It does not matter how much I pray… I still am attached to an anchor. I can get lost in a worship song- finding myself almost dancing, but the anchor tugs on my tired body, bringing me back to my pain. I can laugh on the phone and feel uplifted by a friend, but the anchor is still attached to me. I can drift off into restful sleep, but I awake in pain from the tugging of the anchor.
Through this pain, I have realized that I am not alone. God has placed friends in my life who have been battling with pain for years! I not only battle with the pain, but I also am terrified of sharing my pain in fear of rejection.
Ever feel this way?
You desperately want the pain to go away, but perhaps the fear of rejection could be an even worse pain for you.
God placed it in my heart to share my pain and struggles with you because this blog was designed with the intention of fellowship. I want to hear about your pain and I promise not to reject you. I want to instill the “hope” God has given me to you. Your pain and my pain may not get better soon, but each day we can thank God for slowly, but surely releasing us from our anchor of pain.
Let’s start now… how can I pray for you?
Not a day has gone by when I don’t look at it and cry. I keep asking God why, but have yet to receive an answer. I don’t feel better covering my scar because it is tender and sore. Those 4 inches have now changed my life, limiting me in more ways than I can write. What happened?
Today, as I sit here silently, God did not answer my question. Instead, He told me that I am not the only one with a tender scar and each of us do our best to hide our scars, hoping that no one will notice as we silently endure our pain. Our scars may be physical, mental, emotional, spiritual, or sexual. Some of us have a scar from something that hurt us physically, leaving a visual reminder of that moment. Others of us can’t get past the fact that we didn’t get into our dream college or scored the ideal job. Resentment and anger scar their thinking. Some may be scarred from the emotional torment of losing their loved ones and not having more time with them. Regret and sadness are their scars. Perhaps, some are upset with God for allowing terrible things to repeatedly happen; the cross is no longer a symbol of love, but one of abandonment. Confusion and hurt are their scars. What about the children who fear the dark because that is the time their dads or uncles rob them of their innocence? Fear, guilt, and pain are their scars.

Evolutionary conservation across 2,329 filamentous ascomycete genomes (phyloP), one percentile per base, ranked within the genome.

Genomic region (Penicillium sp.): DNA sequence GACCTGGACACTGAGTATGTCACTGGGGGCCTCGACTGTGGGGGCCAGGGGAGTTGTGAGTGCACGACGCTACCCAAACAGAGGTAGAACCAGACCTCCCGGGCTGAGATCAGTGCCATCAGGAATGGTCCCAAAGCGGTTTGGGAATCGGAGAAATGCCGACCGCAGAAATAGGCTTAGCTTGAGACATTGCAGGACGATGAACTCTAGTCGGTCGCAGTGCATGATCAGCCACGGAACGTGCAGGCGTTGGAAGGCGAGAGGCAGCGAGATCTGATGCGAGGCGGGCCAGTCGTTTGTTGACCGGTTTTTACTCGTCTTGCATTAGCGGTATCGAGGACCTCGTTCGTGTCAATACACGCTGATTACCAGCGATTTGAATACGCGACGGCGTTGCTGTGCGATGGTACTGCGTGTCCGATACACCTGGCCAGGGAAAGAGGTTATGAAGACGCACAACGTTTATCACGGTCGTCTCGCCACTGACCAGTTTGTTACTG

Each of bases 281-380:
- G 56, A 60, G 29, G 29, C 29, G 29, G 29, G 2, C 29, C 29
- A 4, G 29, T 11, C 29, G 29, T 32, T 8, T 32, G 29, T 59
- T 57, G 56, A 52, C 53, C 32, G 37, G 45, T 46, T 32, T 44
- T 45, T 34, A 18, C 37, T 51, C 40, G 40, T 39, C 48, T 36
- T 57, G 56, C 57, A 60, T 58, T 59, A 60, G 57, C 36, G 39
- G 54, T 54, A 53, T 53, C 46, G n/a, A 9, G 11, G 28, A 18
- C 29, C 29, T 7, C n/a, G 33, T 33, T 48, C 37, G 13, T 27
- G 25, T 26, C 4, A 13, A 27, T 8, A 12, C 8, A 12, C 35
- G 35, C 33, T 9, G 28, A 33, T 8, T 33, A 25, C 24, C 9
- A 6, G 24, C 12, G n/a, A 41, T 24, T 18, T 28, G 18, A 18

We all have scars, and more importantly, carry the weapons to scar anyone who comes close to us.
Every day, we are given a choice to scar or heal. When we use God’s love as a remedy to help others, we too take part in the healing process.
1) Which will you choose: to scar someone or to help him/her heal?
2) What types of scars do you bear?
3) How do you hide your scars?
4) Do you try to hide your scars from God?
I have some good news and bad news on this end. I had to go to the emergency room last Sunday at about 4:00 in the morning because I was in so much pain. Fortunately the doctor figured out that I was in trouble and that it wasn’t just “gastritis” like the other doctors were thinking and he ordered a CAT scan… they found a tumor in my colon (small intestine) and my intestine had closed off and was dying. It would have blown up in a matter of hours if they had not gone in and done an emergency surgery. Bottom line is that they took about 4 inches of my small intestine (which piece included the darn tumor) and they took my appendix and they stitched me up. Big scar on my stomach… but I’ll get over it. I was in the hospital until Friday night and now I’m at Mom and Dad’s house…sleeping in Mom’s room, trying to recover. Good news is that the pathology report came back and the tumor was non-cancerous!
Thank You Lord!